Fees for Food

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Fees can really pile up for an overdue library book, but what if there was a way to take care of those fees without using cash or a card? Spanish Fork Library has found a way for library patrons to get rid of those fees while also giving back to the community.

Sundae Harmon and her dogs come to the park right next to Spanish Fork Library every week. “It’s my favorite spot,” she said.

As a substitute teacher, her schedule is somewhat random. When she’s not working she can be found by a table in the park, playing with her dogs, writing in her journal or reading library books.

“If I work, I don’t read, if I don’t work I got a book in my face,” she said.

It hasn’t always been this way. Harmon didn’t learn to read until she was in fifth grade, and it wasn’t until she met a friend in high school that she really developed a passion for books.

“Oh my gosh that’s all [my friend] did! She would lay in her bed, after school, on the weekend, you name it,” Harmon said.

Now Harmon is hooked. “Oh I do check out books, yes, yes,” says Harmon. Sometimes she doesn’t know when to let go of the books. For example, last summer she forgot to return some and had to pay a fee.

“It was ten bucks,” she said. And Harmon isn’t the only one who has received fees.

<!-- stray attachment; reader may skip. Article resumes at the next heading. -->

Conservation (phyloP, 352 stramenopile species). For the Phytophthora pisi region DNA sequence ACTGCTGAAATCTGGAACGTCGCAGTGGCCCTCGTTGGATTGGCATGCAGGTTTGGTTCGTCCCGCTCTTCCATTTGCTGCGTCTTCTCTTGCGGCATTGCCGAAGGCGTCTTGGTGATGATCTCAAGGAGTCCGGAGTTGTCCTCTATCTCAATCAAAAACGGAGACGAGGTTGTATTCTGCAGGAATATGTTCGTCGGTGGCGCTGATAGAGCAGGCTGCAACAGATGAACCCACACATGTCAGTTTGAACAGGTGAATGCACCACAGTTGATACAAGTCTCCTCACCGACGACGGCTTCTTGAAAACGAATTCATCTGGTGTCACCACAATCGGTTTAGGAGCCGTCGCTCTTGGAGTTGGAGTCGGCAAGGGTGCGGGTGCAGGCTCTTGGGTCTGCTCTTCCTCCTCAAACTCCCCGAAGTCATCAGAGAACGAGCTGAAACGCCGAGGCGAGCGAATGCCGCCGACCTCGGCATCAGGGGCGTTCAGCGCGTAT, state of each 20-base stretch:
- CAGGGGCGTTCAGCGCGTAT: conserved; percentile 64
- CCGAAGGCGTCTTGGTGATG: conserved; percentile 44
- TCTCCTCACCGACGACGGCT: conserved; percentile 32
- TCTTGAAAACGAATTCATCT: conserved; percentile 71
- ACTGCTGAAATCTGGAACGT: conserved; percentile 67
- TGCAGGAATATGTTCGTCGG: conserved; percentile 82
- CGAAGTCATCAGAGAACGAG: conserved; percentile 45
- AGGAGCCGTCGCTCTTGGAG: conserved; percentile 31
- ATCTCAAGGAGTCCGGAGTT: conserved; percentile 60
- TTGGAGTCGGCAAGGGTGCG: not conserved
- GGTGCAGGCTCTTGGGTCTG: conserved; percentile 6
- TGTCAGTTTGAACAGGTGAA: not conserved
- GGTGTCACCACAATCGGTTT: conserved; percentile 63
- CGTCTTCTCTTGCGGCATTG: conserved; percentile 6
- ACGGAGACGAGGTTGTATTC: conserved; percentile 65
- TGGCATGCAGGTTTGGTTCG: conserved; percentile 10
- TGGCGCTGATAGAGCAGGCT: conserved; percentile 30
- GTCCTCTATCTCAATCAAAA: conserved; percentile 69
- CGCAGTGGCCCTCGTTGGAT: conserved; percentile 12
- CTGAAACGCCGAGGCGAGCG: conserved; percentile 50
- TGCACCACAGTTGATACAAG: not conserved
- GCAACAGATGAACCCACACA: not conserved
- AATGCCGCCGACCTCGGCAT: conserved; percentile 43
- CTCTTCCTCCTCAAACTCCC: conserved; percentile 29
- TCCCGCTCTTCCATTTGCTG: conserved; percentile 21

“I think it’s actually like a dollar right now,” Spanish Fork resident Sean Briggs said of his library fees. He often comes to the library to check out books for his son.

But, unlike most people with fines, Briggs doesn’t plan to pay his until next month.

This is because during the month of November, Spanish Fork library patrons can pay for their book fees not only with cash, but also with non-perishable foods.

Pam Jackson, the library’s director, said, “It has been well received. We had multiple huge barrels worth of food that we turned in.”

The non-perishable food items will waive one dollar of overdue fines for each food item donated for a maximum of ten dollars per account.

Jackson said the annual Food for Fines program has been around since before she arrived fourteen years ago.

“We just feel like it’s been successful in our community,” said Jackson.

The library donates the food to a local food pantry where it can help those in need. This year, Tabitha’s Way Thrift Store & Food Pantry will receive the donations.

Jackson says that the program has benefited both those with fees and also those in need. “They feel like they’re doing something good for the community as well as getting the added bonus of their fines removed.”

Still at the park, Harmon continues to read. “I’ve learned so much from reading,” shared Harmon.

She plans to donate food with or without fees. “I love it,” she says, “so we can give back to our community.”

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